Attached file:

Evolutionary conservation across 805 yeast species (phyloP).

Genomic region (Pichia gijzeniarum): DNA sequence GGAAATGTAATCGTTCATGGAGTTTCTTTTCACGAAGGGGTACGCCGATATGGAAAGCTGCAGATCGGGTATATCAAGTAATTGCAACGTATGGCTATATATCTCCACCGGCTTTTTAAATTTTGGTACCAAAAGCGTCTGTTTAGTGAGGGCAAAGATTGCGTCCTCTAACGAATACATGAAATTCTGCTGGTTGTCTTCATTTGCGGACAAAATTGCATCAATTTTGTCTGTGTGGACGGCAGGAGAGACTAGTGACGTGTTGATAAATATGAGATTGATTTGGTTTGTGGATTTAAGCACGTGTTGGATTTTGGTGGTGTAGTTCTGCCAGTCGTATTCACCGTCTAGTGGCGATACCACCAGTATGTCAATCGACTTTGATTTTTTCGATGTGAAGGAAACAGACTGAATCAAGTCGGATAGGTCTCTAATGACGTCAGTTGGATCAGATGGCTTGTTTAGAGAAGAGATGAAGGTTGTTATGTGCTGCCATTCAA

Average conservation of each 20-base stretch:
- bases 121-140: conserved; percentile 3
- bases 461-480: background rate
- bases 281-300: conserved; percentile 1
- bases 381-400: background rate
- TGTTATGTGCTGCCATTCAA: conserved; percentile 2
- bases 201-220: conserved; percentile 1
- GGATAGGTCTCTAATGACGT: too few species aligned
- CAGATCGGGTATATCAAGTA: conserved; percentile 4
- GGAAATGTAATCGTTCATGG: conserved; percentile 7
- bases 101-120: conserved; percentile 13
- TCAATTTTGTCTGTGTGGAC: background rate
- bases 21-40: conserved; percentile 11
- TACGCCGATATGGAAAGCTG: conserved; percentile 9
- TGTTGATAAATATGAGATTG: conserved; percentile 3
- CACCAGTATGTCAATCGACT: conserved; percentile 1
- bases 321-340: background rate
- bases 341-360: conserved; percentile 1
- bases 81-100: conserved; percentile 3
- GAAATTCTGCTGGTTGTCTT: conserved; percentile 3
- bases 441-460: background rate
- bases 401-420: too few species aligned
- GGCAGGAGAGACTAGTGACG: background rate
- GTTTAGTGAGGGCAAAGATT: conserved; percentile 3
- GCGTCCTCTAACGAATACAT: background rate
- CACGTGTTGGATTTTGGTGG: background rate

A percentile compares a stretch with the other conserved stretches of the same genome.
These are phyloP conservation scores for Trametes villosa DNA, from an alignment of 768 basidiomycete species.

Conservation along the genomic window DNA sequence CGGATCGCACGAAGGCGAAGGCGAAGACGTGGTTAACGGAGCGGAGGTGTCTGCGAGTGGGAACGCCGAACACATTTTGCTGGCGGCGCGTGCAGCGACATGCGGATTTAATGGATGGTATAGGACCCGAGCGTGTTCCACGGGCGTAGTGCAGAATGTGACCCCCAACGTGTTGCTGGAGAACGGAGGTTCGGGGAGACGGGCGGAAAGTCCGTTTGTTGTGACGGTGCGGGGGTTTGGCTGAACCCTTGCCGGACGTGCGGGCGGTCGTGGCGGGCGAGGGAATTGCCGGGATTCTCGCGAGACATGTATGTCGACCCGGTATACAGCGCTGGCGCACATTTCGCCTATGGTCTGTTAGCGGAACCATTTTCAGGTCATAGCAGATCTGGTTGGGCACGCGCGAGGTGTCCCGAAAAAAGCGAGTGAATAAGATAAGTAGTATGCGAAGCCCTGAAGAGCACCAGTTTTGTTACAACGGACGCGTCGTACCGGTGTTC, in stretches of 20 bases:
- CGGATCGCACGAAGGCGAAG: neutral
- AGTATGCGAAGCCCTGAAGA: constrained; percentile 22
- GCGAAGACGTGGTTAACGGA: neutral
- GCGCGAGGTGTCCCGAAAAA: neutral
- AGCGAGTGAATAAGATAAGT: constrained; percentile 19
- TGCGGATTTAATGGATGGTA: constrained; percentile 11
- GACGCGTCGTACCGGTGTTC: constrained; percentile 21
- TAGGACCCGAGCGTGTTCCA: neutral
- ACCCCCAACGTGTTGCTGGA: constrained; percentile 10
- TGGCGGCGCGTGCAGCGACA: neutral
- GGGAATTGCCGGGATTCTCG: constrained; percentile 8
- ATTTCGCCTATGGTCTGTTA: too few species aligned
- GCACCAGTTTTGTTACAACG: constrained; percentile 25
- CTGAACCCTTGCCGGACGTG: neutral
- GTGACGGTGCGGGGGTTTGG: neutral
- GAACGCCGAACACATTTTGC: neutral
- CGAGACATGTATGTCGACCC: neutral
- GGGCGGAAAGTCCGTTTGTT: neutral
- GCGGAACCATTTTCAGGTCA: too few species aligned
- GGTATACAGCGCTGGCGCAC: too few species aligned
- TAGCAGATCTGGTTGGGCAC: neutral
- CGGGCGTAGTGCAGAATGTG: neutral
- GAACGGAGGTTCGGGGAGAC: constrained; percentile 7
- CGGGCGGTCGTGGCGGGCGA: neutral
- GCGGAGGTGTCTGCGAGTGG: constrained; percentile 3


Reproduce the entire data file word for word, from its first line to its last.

Evolutionary conservation across 805 yeast species (phyloP).

Genomic region (Pichia gijzeniarum): DNA sequence GGAAATGTAATCGTTCATGGAGTTTCTTTTCACGAAGGGGTACGCCGATATGGAAAGCTGCAGATCGGGTATATCAAGTAATTGCAACGTATGGCTATATATCTCCACCGGCTTTTTAAATTTTGGTACCAAAAGCGTCTGTTTAGTGAGGGCAAAGATTGCGTCCTCTAACGAATACATGAAATTCTGCTGGTTGTCTTCATTTGCGGACAAAATTGCATCAATTTTGTCTGTGTGGACGGCAGGAGAGACTAGTGACGTGTTGATAAATATGAGATTGATTTGGTTTGTGGATTTAAGCACGTGTTGGATTTTGGTGGTGTAGTTCTGCCAGTCGTATTCACCGTCTAGTGGCGATACCACCAGTATGTCAATCGACTTTGATTTTTTCGATGTGAAGGAAACAGACTGAATCAAGTCGGATAGGTCTCTAATGACGTCAGTTGGATCAGATGGCTTGTTTAGAGAAGAGATGAAGGTTGTTATGTGCTGCCATTCAA

Average conservation of each 20-base stretch:
- bases 121-140: conserved; percentile 3
- bases 461-480: background rate
- bases 281-300: conserved; percentile 1
- bases 381-400: background rate
- TGTTATGTGCTGCCATTCAA: conserved; percentile 2
- bases 201-220: conserved; percentile 1
- GGATAGGTCTCTAATGACGT: too few species aligned
- CAGATCGGGTATATCAAGTA: conserved; percentile 4
- GGAAATGTAATCGTTCATGG: conserved; percentile 7
- bases 101-120: conserved; percentile 13
- TCAATTTTGTCTGTGTGGAC: background rate
- bases 21-40: conserved; percentile 11
- TACGCCGATATGGAAAGCTG: conserved; percentile 9
- TGTTGATAAATATGAGATTG: conserved; percentile 3
- CACCAGTATGTCAATCGACT: conserved; percentile 1
- bases 321-340: background rate
- bases 341-360: conserved; percentile 1
- bases 81-100: conserved; percentile 3
- GAAATTCTGCTGGTTGTCTT: conserved; percentile 3
- bases 441-460: background rate
- bases 401-420: too few species aligned
- GGCAGGAGAGACTAGTGACG: background rate
- GTTTAGTGAGGGCAAAGATT: conserved; percentile 3
- GCGTCCTCTAACGAATACAT: background rate
- CACGTGTTGGATTTTGGTGG: background rate

A percentile compares a stretch with the other conserved stretches of the same genome.
These are phyloP conservation scores for Trametes villosa DNA, from an alignment of 768 basidiomycete species.

Conservation along the genomic window DNA sequence CGGATCGCACGAAGGCGAAGGCGAAGACGTGGTTAACGGAGCGGAGGTGTCTGCGAGTGGGAACGCCGAACACATTTTGCTGGCGGCGCGTGCAGCGACATGCGGATTTAATGGATGGTATAGGACCCGAGCGTGTTCCACGGGCGTAGTGCAGAATGTGACCCCCAACGTGTTGCTGGAGAACGGAGGTTCGGGGAGACGGGCGGAAAGTCCGTTTGTTGTGACGGTGCGGGGGTTTGGCTGAACCCTTGCCGGACGTGCGGGCGGTCGTGGCGGGCGAGGGAATTGCCGGGATTCTCGCGAGACATGTATGTCGACCCGGTATACAGCGCTGGCGCACATTTCGCCTATGGTCTGTTAGCGGAACCATTTTCAGGTCATAGCAGATCTGGTTGGGCACGCGCGAGGTGTCCCGAAAAAAGCGAGTGAATAAGATAAGTAGTATGCGAAGCCCTGAAGAGCACCAGTTTTGTTACAACGGACGCGTCGTACCGGTGTTC, in stretches of 20 bases:
- CGGATCGCACGAAGGCGAAG: neutral
- AGTATGCGAAGCCCTGAAGA: constrained; percentile 22
- GCGAAGACGTGGTTAACGGA: neutral
- GCGCGAGGTGTCCCGAAAAA: neutral
- AGCGAGTGAATAAGATAAGT: constrained; percentile 19
- TGCGGATTTAATGGATGGTA: constrained; percentile 11
- GACGCGTCGTACCGGTGTTC: constrained; percentile 21
- TAGGACCCGAGCGTGTTCCA: neutral
- ACCCCCAACGTGTTGCTGGA: constrained; percentile 10
- TGGCGGCGCGTGCAGCGACA: neutral
- GGGAATTGCCGGGATTCTCG: constrained; percentile 8
- ATTTCGCCTATGGTCTGTTA: too few species aligned
- GCACCAGTTTTGTTACAACG: constrained; percentile 25
- CTGAACCCTTGCCGGACGTG: neutral
- GTGACGGTGCGGGGGTTTGG: neutral
- GAACGCCGAACACATTTTGC: neutral
- CGAGACATGTATGTCGACCC: neutral
- GGGCGGAAAGTCCGTTTGTT: neutral
- GCGGAACCATTTTCAGGTCA: too few species aligned
- GGTATACAGCGCTGGCGCAC: too few species aligned
- TAGCAGATCTGGTTGGGCAC: neutral
- CGGGCGTAGTGCAGAATGTG: neutral
- GAACGGAGGTTCGGGGAGAC: constrained; percentile 7
- CGGGCGGTCGTGGCGGGCGA: neutral
- GCGGAGGTGTCTGCGAGTGG: constrained; percentile 3